LAS VEGAS – It only took one left hook Saturday for the world to discover what Floyd Mayweather Jr. already knew.

Mayweather vs. Oscar De La Hoya is the biggest fight in boxing.

The “Golden Boy” made a smashing return to the ring after a year-and-a-half layoff, crushing Ricardo Mayorga to take the WBC junior middleweight title. The fight was stopped in the sixth after De La Hoya unloaded a volley of punches to Mayorga’s head and body but, for all intents and purposes, the fight was over in the first round.

That’s when a screaming De La Hoya left hook put Mayorga down and almost out.

“Ricardo never recovered from that punch,” said Stacey McKinley, Mayorga’s trainer.

From there, the Californian De La Hoya dominated the wild, amateurish rushes of his opponent and controlled him with jabs, right hands, body work and that signature left hook.

And, afterwards, talk immediately turned to “Pretty Boy” Floyd.

A De La Hoya vs. Mayweather fight is tentatively scheduled for Sept. 16, provided the shoulder injury De La Hoya suffered during the Mayorga fight is not serious.

Mayweather, for one, certainly hopes things work out.

“Oscar looked tremendous,” Mayweather said. “He showed great speed, great power and had a great game plan.”

Besides the shoulder, one other possible snag is that De La Hoya has said he will not fight Mayweather Jr. without the approval of Junior’s father, Floyd Mayweather Sr. – who just happens to be Oscar’s trainer.

Golden Boy CEO Richard Schaefer, however, said the fight is “very make-able.” And, judging by his performance Saturday, De La Hoya still has the physical tools to make a Mayweather fight interesting.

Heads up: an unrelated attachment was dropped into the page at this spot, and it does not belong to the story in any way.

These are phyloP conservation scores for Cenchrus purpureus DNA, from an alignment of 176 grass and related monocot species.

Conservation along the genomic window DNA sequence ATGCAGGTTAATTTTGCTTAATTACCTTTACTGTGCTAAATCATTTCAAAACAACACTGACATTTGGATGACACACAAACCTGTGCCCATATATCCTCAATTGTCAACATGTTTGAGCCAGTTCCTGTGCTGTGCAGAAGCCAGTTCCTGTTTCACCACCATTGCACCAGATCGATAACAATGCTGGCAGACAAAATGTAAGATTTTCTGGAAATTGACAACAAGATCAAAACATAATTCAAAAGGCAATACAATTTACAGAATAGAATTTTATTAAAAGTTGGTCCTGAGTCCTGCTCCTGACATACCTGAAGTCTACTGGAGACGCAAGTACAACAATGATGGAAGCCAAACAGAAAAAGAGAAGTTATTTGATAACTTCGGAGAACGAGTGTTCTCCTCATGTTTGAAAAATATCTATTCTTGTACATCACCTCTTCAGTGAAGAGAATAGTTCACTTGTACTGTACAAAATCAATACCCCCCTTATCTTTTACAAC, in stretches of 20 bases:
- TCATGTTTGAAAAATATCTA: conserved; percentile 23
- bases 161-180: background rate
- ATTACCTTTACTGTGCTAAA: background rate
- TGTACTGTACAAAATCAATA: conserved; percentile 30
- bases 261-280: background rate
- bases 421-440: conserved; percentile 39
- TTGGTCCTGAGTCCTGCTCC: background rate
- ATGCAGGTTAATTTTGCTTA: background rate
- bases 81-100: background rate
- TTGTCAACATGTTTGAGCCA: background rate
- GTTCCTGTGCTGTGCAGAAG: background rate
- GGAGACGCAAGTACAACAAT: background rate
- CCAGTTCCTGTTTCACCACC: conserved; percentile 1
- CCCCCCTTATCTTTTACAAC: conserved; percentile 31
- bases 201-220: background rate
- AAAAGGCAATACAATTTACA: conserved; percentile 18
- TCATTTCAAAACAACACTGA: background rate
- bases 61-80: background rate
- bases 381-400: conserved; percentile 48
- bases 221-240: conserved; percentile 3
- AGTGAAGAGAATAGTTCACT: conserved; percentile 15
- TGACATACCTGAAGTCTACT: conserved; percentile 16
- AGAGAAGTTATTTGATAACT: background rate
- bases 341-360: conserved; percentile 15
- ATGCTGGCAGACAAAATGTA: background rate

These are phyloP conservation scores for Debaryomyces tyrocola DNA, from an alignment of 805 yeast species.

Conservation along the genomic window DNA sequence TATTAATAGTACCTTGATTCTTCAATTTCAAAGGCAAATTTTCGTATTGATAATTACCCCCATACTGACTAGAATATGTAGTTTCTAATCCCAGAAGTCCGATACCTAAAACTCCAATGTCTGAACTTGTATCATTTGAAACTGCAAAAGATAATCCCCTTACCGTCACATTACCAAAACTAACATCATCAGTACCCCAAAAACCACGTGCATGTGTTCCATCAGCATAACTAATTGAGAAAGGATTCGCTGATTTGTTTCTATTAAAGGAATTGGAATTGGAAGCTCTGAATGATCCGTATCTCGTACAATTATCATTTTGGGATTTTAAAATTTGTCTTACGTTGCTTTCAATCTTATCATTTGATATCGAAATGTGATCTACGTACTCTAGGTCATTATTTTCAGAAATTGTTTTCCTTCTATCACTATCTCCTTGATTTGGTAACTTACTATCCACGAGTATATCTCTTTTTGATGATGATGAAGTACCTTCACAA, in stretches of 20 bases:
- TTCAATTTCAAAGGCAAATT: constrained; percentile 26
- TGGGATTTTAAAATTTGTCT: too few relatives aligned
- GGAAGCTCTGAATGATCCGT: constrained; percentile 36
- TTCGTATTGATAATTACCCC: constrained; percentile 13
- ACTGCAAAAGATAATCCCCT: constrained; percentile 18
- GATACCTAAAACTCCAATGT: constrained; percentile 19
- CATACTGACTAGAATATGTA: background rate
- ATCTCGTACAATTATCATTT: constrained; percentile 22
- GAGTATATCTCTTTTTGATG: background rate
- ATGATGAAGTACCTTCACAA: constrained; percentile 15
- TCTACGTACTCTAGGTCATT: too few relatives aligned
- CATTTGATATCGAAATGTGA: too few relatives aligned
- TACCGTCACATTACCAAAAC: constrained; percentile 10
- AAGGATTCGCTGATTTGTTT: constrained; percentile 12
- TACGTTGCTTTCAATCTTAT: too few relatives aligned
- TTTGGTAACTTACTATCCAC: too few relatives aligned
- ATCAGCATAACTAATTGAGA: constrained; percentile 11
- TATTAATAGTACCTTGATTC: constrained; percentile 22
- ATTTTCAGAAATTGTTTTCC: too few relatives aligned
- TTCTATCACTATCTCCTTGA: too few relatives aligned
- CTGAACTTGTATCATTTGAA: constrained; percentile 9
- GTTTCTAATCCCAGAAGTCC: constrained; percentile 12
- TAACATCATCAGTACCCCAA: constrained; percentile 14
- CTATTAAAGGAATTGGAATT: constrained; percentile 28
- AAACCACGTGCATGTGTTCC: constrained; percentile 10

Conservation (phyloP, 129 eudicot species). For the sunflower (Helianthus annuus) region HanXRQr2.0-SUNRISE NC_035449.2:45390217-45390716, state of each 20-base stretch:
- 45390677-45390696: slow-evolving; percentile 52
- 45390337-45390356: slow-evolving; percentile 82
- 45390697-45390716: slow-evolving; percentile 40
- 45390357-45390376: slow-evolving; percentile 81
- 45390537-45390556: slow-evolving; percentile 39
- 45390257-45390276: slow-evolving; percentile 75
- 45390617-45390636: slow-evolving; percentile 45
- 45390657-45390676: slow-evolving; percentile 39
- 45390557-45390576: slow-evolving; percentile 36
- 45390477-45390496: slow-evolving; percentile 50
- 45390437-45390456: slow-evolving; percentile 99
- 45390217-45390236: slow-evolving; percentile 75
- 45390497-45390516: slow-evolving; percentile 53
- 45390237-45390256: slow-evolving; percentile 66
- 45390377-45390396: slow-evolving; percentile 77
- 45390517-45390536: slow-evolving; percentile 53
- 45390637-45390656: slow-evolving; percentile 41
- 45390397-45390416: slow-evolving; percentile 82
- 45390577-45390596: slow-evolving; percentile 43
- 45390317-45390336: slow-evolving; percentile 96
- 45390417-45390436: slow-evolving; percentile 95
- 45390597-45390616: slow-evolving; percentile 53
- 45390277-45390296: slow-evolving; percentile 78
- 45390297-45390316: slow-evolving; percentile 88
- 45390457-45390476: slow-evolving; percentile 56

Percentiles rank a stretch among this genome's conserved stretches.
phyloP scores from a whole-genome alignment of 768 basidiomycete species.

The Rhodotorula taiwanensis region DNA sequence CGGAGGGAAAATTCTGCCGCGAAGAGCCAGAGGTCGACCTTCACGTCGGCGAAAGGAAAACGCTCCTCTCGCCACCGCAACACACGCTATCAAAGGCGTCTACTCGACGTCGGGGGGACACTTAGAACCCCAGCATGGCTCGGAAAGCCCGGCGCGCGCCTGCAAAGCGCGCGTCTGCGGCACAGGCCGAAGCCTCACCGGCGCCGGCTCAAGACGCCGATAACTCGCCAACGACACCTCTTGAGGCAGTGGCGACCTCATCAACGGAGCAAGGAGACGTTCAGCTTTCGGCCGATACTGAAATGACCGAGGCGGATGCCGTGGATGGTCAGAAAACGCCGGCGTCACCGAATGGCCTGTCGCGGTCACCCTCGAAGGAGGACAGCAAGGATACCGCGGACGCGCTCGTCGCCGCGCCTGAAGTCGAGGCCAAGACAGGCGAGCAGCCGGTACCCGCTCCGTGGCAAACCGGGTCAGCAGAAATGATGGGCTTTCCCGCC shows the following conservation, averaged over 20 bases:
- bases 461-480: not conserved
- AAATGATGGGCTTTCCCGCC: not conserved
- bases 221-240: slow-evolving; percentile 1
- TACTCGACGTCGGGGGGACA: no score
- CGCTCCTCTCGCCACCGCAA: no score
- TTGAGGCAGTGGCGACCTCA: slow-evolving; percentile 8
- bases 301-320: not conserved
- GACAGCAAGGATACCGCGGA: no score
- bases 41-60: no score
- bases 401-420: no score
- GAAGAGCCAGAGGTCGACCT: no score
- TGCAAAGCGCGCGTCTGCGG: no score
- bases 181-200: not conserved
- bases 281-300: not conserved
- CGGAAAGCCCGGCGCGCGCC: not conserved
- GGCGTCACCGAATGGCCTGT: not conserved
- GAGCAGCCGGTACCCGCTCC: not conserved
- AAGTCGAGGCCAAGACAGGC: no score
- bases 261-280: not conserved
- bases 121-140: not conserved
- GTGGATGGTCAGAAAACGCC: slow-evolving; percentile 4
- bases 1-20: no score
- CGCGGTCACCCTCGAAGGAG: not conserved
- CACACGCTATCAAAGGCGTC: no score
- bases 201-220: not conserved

Granted, Mayorga was tailor-made for the man who has won world titles in four weight divisions. De La Hoya easily avoided the Nicaraguan’s wild swings, and displayed a rock-solid chin on the one occasion that Mayorga popped him with a right uppercut.

It was easily De La Hoya’s most impressive victory since the last time he faced a hated rival, Fernando Vargas, on Sept. 14, 2002.

And it made the retirement talk seem rather premature. Fourteen years after turning pro, De La Hoya still commands unprecedented attention.

Once the first bell rang Saturday, the MGM Grand was rocking. It was hard to believe De La Hoya had won just two of his last three fights.

With the Golden Boy back, boxing is important again. And even former rivals are eager to see De La Hoya get it on with Mayweather.

“I was very impressed with the way Oscar put his punches together,” said Shane Mosley, a former De La Hoya conqueror and now a business partner. “I’ve always said he had the best left hook in the business.

“Both guys (Mayweather and De La Hoya) are fast. Oscar is bigger and stronger than Mayweather. It’s a fight you’d have to see. A great fight.”

Meanwhile, Mayorga and promoter Don King didn’t even bother showing up to the postfight press conference.

Mayorga issued a brief in-the-ring apology to De La Hoya for the prefight insults. Then he was gone.

“When someone starts talking about another guy’s wife and family, he’s a scumbag,” said former Los Angeles Dodgers manager Tommy Lasorda, echoing the sentiments of many in the crowd of 13,000. “(Mayorga) got what he deserved.”